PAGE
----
Secondly, Danny is gifted in scale and compositional proportion. The picture seems never to end! From where the sky meets the horizon, to the maze that appears to go down so far that you can't perceive its true depth and the rolling forest in between, everything feels massive. Then, there's the woman. Given the vast scene before her and the endless landscape view, think how high she must be.

I can't quite put my finger on what the yellow and red dots sprinkled on the monument do for the picture, but the image wouldn't be the same without them, that's for sure. As she looks out to the terrain she intends to cross, the call of the unknown and adventure is riveting. And I cannot help but feel that an entire, unexplored world lies just beyond the facades where the image ends.

1. Yenna, Redtooth Regent

yenna redtooth regent

My pick for the best art from Wilds of Eldraine is Yenna, Redtooth Regent by Justyna Dura. Her art is always great, but she outdid herself here. The detail is amazing. For example, look at how the sunlight hits her hair in the back and shines through her cape. The endless green hues that surround her, the multitude of different flowers softly raining down petals around her, her face in quiet contemplation.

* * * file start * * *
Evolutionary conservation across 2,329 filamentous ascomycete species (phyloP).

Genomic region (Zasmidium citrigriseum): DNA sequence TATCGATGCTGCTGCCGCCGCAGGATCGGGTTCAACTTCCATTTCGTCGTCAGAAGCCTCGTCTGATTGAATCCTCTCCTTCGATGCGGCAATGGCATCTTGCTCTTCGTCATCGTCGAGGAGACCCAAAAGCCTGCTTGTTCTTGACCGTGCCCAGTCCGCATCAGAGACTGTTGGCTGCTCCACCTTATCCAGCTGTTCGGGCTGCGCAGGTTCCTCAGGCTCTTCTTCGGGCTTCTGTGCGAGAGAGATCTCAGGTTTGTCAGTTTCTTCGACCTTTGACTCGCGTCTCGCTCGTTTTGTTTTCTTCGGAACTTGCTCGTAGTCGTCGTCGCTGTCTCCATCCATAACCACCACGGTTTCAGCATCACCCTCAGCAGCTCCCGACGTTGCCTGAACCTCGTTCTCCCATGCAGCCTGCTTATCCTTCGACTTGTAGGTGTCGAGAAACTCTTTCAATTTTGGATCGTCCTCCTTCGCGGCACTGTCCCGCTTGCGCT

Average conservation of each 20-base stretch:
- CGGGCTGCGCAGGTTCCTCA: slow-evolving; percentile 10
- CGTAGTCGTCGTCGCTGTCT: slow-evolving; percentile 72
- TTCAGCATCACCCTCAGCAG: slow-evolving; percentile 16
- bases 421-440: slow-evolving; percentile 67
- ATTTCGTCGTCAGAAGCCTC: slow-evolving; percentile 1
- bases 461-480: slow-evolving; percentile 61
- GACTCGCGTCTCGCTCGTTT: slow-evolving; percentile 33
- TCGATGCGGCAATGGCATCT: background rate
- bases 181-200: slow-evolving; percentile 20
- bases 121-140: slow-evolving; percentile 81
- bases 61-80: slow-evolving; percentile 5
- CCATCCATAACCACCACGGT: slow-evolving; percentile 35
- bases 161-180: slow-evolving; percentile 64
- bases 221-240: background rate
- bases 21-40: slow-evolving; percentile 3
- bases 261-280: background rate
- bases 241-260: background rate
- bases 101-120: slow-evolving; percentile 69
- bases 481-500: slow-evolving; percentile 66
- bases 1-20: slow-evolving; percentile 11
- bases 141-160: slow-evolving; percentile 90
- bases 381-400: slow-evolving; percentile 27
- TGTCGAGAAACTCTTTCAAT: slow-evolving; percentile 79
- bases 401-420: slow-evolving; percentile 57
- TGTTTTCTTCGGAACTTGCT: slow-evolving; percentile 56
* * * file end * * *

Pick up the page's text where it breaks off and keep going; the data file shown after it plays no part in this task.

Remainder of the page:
The beauty of nature and the things that exist within it is on full display here. If you've ever sat in the grass and bathed in the sun's warmth and the smells of the flowers, you can experience this with much more than your eyes. Simply put, it's a beautifully done piece of art. Not just in terms of Magic: The Gathering, but in general.


Wilds of Eldraine has a lot of great art, even beyond what I've included here. If you've only looked at the cards from a gameplay perspective, do yourself a favor and check out the art for the rest of the set. Magic: The Gathering works with some truly phenomenal artists, and their work puts MTG at the top of TCGs in terms of art. That said, I love to showcase it with lists like this, and I hope you enjoyed reading it as much as I enjoyed writing it.

Now, what is your favorite art from the list or the set, in general? Comment and let me know. I am looking forward to hearing what everyone likes best. Until next time, take care.


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@frantz57- It's one of my all-time favorites as well. Rebecca Guay does fantastic work.
My favorite design bitterblossom